A Terrifying Legend is Real?
The high rolling hills and deep valleys of the forested places of Kentucky are serenely beautiful, but these hills have long been rumored to be the dwelling of spirits and strange terrifying beasts.
The state gets it's name from the Cherokee, Shawnee, Pawnee, and the other Native American dialect word of the tribes that lived in what would become the surrounding areas of what would become the states of Tennessee, Ohio, Missouri, and Virgina and West Virgina. Can-tuck or Kain-tuk-ke, means "Dark and Bloody Ground". It was considered to be sacred ground. This was the land of restless spirits and strange creatures. One such creature was feared more than most by the native tribes, and the legends and tales of encounters with this terrifying beast still continue to this day.
The first close encounter with this creature was during a camping trip about 10 years ago. We were waken by our two friends who had pitched their tent several yards away from our van. They had been awakened by a terrifying, unearthly sounding howling that neither could really describe. They also heard the sounds of a great deal of snapping of what sounded like branches and other sounds of destruction. (My mate and I had not heard anything but we are very sound sleepers.) We all remained awake the rest of the night sitting in our van talking about this incident, waiting for morning to break. As soon as it got light enough to see by we went looking to see what we could find. We found an area of ground torn up and very large tree branches snapped from fairly high up on several trees. We also found what looked like really large foot prints of a bi-pedal creature that had some rather large claws extending from the toes. We all decided to make a quick breakfast and pack up. No one really wanted to stay another night in the area.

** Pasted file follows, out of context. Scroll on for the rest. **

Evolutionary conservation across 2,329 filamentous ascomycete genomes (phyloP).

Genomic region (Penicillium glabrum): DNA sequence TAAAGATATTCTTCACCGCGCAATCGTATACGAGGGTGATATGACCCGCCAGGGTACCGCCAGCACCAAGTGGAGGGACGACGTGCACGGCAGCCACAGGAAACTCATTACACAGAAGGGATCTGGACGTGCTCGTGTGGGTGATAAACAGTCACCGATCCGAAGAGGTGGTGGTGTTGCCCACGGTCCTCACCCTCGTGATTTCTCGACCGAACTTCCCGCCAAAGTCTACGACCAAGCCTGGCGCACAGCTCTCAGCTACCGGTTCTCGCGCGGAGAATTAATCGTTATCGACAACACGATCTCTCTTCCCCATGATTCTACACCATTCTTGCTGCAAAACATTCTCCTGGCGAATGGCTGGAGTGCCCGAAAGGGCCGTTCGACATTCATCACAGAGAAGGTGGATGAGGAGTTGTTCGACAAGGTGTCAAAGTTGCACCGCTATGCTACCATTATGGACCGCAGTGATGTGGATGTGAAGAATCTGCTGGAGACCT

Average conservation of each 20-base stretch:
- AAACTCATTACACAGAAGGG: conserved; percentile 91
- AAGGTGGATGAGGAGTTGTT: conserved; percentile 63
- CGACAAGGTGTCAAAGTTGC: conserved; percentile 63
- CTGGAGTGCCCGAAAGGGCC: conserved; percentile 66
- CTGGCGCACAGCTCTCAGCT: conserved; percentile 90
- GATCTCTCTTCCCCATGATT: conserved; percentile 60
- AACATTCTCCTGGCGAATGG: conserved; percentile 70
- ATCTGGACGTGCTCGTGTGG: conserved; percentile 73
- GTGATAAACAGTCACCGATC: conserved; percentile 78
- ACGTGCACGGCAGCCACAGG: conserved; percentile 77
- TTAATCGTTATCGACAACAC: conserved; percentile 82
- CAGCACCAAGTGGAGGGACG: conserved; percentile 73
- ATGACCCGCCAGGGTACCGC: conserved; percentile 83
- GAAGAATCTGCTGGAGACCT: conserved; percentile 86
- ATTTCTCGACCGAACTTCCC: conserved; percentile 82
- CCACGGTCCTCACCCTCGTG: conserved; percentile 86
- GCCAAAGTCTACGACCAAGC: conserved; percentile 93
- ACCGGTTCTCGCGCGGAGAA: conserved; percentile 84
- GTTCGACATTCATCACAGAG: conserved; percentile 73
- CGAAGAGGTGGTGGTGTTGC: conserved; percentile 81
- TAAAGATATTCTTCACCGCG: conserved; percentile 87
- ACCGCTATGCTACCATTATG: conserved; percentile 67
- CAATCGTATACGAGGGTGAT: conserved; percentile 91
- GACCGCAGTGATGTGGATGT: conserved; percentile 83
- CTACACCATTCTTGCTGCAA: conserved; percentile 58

A few weeks later my mate and I were at another camping area and there was a large creek between us and a large expanse of forest when we had a more personal encounter with that horrible screaming howl. Fortunately we were in our van and that gave us some sense of protection, (but this thing sounded as though none of that would have really mattered if it really wanted to get at us.) The sound this creature made is very hard to describe. Over the years both of us have heard panther, bobcat, bear, deer, and a host of other indigenous creatures, but NEVER anything like this! This was like a howl, moan, screech and scream all rolled together. Nothing in nature should be able to sound like that.
The next day we crossed the foot bridge over the creek and saw an amazing amount of destruction. Trees up to 5 inches in diameter had been snapped off about 2-3 feet up the trunk and the picnic table in the area had been smashed in to bits. There were some very deeply scored claw marks on the trunks of some of the trees. Something sure seemed to have been angry.
Over the years other people we have met and known have come forward with tales and descriptions of encounters with a creature that left them utterly terrified. The old legends of the native tribes have of this creature say that it is a demon of sort. The descriptions in the old legends, and more recent encounters, says that this beast walks on two legs like a man and stands around 7 feet tall. It is covered in shaggy grey-white fur and has large, dead black eyes, sometimes also described has having a red glow. It has long vicious looking claws on the ends of very long fingered hands and a mouth full of teeth that look quite capable of rending flesh. One of the names given by the Cherokee people for this thing was the Ewah, or "Soul Stealer".
Whatever this thing is, one thing is for certain, something dark and truly terrifying roams the Appalachian hills of Eastern Kentucky.